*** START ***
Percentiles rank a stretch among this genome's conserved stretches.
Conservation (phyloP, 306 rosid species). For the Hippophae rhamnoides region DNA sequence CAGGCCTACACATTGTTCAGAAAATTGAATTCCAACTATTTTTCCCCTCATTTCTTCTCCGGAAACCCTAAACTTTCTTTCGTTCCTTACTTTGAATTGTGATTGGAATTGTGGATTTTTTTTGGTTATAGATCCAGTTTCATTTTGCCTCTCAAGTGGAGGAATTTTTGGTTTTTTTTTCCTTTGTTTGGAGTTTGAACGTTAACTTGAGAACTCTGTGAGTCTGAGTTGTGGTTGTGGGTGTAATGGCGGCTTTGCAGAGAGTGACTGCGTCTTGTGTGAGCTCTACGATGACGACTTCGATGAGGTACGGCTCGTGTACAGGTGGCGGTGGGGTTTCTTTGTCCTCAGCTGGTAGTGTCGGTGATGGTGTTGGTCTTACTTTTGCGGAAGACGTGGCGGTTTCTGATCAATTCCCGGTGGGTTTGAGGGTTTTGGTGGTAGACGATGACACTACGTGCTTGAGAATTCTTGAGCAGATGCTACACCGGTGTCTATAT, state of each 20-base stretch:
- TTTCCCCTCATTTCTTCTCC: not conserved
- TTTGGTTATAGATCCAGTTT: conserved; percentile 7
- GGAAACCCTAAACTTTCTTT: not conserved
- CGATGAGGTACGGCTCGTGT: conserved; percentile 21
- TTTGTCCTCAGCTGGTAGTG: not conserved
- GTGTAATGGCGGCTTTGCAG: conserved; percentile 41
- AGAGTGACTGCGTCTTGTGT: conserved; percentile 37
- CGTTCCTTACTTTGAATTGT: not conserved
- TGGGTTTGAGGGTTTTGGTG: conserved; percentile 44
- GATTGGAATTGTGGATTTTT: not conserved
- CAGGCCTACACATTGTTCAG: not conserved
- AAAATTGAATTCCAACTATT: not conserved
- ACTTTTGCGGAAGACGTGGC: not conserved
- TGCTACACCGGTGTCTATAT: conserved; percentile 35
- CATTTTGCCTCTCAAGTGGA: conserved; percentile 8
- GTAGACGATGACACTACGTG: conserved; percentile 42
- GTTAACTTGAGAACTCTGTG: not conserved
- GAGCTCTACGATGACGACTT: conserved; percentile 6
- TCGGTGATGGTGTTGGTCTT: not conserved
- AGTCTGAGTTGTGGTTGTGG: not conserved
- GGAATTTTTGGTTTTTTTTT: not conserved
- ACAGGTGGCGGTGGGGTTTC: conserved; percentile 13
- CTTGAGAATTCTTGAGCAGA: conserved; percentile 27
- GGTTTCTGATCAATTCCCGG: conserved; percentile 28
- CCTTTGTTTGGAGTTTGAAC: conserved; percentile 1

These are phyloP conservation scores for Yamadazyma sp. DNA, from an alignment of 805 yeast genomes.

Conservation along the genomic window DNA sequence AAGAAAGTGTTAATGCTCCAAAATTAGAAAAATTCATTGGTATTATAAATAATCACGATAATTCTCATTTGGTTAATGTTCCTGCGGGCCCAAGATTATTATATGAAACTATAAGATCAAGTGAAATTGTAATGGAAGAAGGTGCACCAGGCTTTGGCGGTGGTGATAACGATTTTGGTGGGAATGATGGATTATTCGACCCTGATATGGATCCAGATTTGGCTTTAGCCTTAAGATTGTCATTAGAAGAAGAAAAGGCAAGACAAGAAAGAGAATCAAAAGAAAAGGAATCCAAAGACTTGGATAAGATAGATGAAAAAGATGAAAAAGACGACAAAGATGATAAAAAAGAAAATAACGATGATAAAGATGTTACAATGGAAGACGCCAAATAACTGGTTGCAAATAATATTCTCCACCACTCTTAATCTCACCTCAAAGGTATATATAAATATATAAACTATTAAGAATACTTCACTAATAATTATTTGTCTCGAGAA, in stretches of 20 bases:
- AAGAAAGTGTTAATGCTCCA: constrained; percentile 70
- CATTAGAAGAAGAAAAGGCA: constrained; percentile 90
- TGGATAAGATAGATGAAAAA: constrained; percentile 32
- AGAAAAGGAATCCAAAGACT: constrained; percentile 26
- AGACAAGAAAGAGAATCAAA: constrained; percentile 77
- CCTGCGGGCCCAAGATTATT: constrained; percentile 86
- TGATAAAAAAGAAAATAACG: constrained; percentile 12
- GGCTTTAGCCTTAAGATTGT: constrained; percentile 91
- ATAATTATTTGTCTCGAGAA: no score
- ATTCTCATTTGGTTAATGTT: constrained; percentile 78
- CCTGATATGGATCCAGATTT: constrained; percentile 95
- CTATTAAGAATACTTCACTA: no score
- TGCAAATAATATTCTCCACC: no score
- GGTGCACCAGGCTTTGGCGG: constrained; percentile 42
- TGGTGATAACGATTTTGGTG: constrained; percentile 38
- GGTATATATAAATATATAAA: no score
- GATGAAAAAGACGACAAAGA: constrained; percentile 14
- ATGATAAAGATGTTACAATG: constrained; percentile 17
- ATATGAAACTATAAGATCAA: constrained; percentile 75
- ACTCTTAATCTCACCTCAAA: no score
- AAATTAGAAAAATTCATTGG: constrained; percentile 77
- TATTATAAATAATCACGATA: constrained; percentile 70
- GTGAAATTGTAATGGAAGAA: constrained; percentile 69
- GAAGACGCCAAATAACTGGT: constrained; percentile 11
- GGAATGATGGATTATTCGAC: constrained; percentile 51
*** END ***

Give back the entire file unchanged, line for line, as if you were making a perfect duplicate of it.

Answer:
Percentiles rank a stretch among this genome's conserved stretches.
Conservation (phyloP, 306 rosid species). For the Hippophae rhamnoides region DNA sequence CAGGCCTACACATTGTTCAGAAAATTGAATTCCAACTATTTTTCCCCTCATTTCTTCTCCGGAAACCCTAAACTTTCTTTCGTTCCTTACTTTGAATTGTGATTGGAATTGTGGATTTTTTTTGGTTATAGATCCAGTTTCATTTTGCCTCTCAAGTGGAGGAATTTTTGGTTTTTTTTTCCTTTGTTTGGAGTTTGAACGTTAACTTGAGAACTCTGTGAGTCTGAGTTGTGGTTGTGGGTGTAATGGCGGCTTTGCAGAGAGTGACTGCGTCTTGTGTGAGCTCTACGATGACGACTTCGATGAGGTACGGCTCGTGTACAGGTGGCGGTGGGGTTTCTTTGTCCTCAGCTGGTAGTGTCGGTGATGGTGTTGGTCTTACTTTTGCGGAAGACGTGGCGGTTTCTGATCAATTCCCGGTGGGTTTGAGGGTTTTGGTGGTAGACGATGACACTACGTGCTTGAGAATTCTTGAGCAGATGCTACACCGGTGTCTATAT, state of each 20-base stretch:
- TTTCCCCTCATTTCTTCTCC: not conserved
- TTTGGTTATAGATCCAGTTT: conserved; percentile 7
- GGAAACCCTAAACTTTCTTT: not conserved
- CGATGAGGTACGGCTCGTGT: conserved; percentile 21
- TTTGTCCTCAGCTGGTAGTG: not conserved
- GTGTAATGGCGGCTTTGCAG: conserved; percentile 41
- AGAGTGACTGCGTCTTGTGT: conserved; percentile 37
- CGTTCCTTACTTTGAATTGT: not conserved
- TGGGTTTGAGGGTTTTGGTG: conserved; percentile 44
- GATTGGAATTGTGGATTTTT: not conserved
- CAGGCCTACACATTGTTCAG: not conserved
- AAAATTGAATTCCAACTATT: not conserved
- ACTTTTGCGGAAGACGTGGC: not conserved
- TGCTACACCGGTGTCTATAT: conserved; percentile 35
- CATTTTGCCTCTCAAGTGGA: conserved; percentile 8
- GTAGACGATGACACTACGTG: conserved; percentile 42
- GTTAACTTGAGAACTCTGTG: not conserved
- GAGCTCTACGATGACGACTT: conserved; percentile 6
- TCGGTGATGGTGTTGGTCTT: not conserved
- AGTCTGAGTTGTGGTTGTGG: not conserved
- GGAATTTTTGGTTTTTTTTT: not conserved
- ACAGGTGGCGGTGGGGTTTC: conserved; percentile 13
- CTTGAGAATTCTTGAGCAGA: conserved; percentile 27
- GGTTTCTGATCAATTCCCGG: conserved; percentile 28
- CCTTTGTTTGGAGTTTGAAC: conserved; percentile 1

These are phyloP conservation scores for Yamadazyma sp. DNA, from an alignment of 805 yeast genomes.

Conservation along the genomic window DNA sequence AAGAAAGTGTTAATGCTCCAAAATTAGAAAAATTCATTGGTATTATAAATAATCACGATAATTCTCATTTGGTTAATGTTCCTGCGGGCCCAAGATTATTATATGAAACTATAAGATCAAGTGAAATTGTAATGGAAGAAGGTGCACCAGGCTTTGGCGGTGGTGATAACGATTTTGGTGGGAATGATGGATTATTCGACCCTGATATGGATCCAGATTTGGCTTTAGCCTTAAGATTGTCATTAGAAGAAGAAAAGGCAAGACAAGAAAGAGAATCAAAAGAAAAGGAATCCAAAGACTTGGATAAGATAGATGAAAAAGATGAAAAAGACGACAAAGATGATAAAAAAGAAAATAACGATGATAAAGATGTTACAATGGAAGACGCCAAATAACTGGTTGCAAATAATATTCTCCACCACTCTTAATCTCACCTCAAAGGTATATATAAATATATAAACTATTAAGAATACTTCACTAATAATTATTTGTCTCGAGAA, in stretches of 20 bases:
- AAGAAAGTGTTAATGCTCCA: constrained; percentile 70
- CATTAGAAGAAGAAAAGGCA: constrained; percentile 90
- TGGATAAGATAGATGAAAAA: constrained; percentile 32
- AGAAAAGGAATCCAAAGACT: constrained; percentile 26
- AGACAAGAAAGAGAATCAAA: constrained; percentile 77
- CCTGCGGGCCCAAGATTATT: constrained; percentile 86
- TGATAAAAAAGAAAATAACG: constrained; percentile 12
- GGCTTTAGCCTTAAGATTGT: constrained; percentile 91
- ATAATTATTTGTCTCGAGAA: no score
- ATTCTCATTTGGTTAATGTT: constrained; percentile 78
- CCTGATATGGATCCAGATTT: constrained; percentile 95
- CTATTAAGAATACTTCACTA: no score
- TGCAAATAATATTCTCCACC: no score
- GGTGCACCAGGCTTTGGCGG: constrained; percentile 42
- TGGTGATAACGATTTTGGTG: constrained; percentile 38
- GGTATATATAAATATATAAA: no score
- GATGAAAAAGACGACAAAGA: constrained; percentile 14
- ATGATAAAGATGTTACAATG: constrained; percentile 17
- ATATGAAACTATAAGATCAA: constrained; percentile 75
- ACTCTTAATCTCACCTCAAA: no score
- AAATTAGAAAAATTCATTGG: constrained; percentile 77
- TATTATAAATAATCACGATA: constrained; percentile 70
- GTGAAATTGTAATGGAAGAA: constrained; percentile 69
- GAAGACGCCAAATAACTGGT: constrained; percentile 11
- GGAATGATGGATTATTCGAC: constrained; percentile 51